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Two Middle Eastern populations independently developed farming and then spread the technology to Europe, Africa and Asia, according to the genomes of 44 people who lived thousands of years ago in present-day Armenia, Turkey, Israel, Jordan and Iran.
Posted on 17 June on the bioRxiv preprint server, the research supports archaeological evidence about the multiple origins of farming. . .
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. . . [T]he hot climes of the Fertile Crescent had made it difficult to obtain ancient DNA from remains found there. Advances in extracting DNA from a tiny ear bone called the petrous allowed a team led by Iosif Lazaridis and David Reich. . . to analyse the genomes of the 44 Middle Eastern individuals, who lived between 14,000 and 3,500 years ago.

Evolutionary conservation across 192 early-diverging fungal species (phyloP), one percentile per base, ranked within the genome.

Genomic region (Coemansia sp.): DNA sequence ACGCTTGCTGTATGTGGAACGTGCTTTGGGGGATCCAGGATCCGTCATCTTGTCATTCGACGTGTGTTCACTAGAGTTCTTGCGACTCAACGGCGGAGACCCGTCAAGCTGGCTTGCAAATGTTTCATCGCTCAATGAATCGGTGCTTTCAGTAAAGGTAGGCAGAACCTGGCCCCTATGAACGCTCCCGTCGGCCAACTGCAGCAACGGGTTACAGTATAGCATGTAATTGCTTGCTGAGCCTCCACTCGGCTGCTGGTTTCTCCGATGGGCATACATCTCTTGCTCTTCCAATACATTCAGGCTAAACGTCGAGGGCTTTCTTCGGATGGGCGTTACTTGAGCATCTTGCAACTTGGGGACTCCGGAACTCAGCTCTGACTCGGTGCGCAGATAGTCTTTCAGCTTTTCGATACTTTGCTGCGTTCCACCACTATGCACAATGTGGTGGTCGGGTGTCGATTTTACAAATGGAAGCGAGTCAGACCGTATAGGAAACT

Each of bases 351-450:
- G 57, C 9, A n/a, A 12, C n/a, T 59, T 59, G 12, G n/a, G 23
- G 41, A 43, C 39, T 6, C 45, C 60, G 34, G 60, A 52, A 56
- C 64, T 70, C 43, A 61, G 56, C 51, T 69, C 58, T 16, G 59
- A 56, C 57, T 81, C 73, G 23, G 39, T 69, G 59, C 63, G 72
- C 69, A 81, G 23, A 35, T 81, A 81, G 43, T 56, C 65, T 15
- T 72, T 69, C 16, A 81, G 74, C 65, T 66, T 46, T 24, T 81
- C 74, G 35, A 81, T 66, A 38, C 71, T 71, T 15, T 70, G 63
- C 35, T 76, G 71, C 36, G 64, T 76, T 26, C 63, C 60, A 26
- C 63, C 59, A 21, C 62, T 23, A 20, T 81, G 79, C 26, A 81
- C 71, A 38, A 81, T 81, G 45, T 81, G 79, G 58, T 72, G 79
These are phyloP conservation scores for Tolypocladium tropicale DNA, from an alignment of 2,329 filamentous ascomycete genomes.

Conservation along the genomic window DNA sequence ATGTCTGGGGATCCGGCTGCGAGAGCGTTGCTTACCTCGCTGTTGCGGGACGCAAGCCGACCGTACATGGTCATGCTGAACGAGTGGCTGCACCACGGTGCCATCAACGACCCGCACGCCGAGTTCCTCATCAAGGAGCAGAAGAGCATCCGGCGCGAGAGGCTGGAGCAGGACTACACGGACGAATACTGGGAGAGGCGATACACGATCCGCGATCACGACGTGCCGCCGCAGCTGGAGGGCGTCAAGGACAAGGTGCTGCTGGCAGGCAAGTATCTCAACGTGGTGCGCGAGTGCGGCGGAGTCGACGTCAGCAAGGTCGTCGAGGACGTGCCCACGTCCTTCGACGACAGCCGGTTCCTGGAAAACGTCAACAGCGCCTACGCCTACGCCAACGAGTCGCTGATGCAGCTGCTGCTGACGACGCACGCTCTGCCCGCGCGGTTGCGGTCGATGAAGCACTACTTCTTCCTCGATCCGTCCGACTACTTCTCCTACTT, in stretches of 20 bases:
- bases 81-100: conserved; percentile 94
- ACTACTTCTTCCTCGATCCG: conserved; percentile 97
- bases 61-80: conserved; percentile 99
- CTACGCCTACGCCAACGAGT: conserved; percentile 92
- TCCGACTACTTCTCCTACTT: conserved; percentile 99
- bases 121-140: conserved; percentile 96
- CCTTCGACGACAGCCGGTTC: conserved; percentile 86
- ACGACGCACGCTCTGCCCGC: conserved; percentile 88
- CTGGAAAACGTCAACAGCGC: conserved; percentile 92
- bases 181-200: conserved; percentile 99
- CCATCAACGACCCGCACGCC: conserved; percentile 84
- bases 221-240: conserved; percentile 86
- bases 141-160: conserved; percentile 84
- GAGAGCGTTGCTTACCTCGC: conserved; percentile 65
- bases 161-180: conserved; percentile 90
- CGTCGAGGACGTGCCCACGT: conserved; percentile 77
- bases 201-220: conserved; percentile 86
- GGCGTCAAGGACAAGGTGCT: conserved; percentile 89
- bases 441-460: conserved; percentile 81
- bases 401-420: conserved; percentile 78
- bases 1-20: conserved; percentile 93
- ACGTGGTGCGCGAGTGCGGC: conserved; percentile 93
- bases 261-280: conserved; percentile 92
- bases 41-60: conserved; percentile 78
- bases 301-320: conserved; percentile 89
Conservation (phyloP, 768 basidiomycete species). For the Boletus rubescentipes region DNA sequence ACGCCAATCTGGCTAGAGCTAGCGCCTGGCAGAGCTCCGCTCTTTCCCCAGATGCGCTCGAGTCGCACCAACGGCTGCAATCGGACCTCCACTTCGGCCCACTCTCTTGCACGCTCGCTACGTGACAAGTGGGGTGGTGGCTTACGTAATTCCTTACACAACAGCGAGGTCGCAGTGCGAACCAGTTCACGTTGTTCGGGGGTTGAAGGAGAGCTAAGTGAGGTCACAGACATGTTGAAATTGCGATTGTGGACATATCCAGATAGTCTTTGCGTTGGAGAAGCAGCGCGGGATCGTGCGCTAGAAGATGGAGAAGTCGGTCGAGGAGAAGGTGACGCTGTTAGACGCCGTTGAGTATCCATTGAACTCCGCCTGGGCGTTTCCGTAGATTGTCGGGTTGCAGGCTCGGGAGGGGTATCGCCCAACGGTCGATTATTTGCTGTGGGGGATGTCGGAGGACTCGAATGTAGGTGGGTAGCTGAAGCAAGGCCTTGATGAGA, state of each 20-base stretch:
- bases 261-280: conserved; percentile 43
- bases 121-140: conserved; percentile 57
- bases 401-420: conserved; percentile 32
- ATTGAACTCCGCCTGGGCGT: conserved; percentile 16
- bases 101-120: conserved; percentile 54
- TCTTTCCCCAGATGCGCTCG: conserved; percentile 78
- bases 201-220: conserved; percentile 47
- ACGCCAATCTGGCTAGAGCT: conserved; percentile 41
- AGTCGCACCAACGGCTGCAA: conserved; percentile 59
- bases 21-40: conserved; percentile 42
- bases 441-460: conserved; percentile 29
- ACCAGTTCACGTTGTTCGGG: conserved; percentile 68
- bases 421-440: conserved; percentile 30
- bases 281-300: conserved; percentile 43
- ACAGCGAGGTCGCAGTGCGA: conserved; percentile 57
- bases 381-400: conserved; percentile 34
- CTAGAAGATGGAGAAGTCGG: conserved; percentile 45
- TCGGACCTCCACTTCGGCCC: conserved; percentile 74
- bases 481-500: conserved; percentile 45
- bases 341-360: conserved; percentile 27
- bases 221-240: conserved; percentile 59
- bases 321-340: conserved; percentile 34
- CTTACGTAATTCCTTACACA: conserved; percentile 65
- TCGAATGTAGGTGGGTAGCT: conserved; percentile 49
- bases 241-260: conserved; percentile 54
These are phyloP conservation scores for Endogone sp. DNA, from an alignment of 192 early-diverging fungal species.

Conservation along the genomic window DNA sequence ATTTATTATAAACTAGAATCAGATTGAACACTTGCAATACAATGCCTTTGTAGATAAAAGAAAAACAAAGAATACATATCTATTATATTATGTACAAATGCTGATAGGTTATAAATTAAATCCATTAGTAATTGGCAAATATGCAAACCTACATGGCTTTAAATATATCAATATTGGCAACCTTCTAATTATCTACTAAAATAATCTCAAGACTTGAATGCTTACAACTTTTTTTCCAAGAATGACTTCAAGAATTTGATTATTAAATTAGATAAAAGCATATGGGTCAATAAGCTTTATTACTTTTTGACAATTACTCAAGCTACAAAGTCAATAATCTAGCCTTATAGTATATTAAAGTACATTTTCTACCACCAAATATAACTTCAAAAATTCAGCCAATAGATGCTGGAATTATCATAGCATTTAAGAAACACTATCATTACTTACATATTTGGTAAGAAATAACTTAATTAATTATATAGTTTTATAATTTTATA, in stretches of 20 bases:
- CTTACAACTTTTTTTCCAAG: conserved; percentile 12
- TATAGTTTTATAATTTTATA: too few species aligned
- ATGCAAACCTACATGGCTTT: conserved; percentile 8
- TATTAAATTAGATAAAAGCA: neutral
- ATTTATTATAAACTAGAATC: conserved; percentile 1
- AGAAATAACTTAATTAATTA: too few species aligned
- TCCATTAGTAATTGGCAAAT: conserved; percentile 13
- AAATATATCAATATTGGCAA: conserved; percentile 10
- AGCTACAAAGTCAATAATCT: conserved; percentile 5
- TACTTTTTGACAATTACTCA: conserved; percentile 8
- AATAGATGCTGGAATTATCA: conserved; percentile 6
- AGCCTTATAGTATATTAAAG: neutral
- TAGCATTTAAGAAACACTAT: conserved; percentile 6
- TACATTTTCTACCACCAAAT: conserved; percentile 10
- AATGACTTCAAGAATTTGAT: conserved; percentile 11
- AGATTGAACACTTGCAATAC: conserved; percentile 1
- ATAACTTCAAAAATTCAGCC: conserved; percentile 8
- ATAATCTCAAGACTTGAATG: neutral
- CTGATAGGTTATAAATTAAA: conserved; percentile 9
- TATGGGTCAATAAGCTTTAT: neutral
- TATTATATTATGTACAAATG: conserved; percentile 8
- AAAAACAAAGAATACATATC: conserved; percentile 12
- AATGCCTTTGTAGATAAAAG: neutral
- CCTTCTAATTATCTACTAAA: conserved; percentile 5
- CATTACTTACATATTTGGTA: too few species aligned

The team found stark differences between the genomes of Neolithic individuals from the southern Levant region. . . and those living . . . in western Iran. . .
This pattern of ancestry adds to the evidence that the hunter-gatherers in the southern Levant and Iran independently developed farming, says Roger Matthews, an archaeologist at the University of Reading, . . .
Read full, original post: Farming invented twice in Middle East, genomes study reveals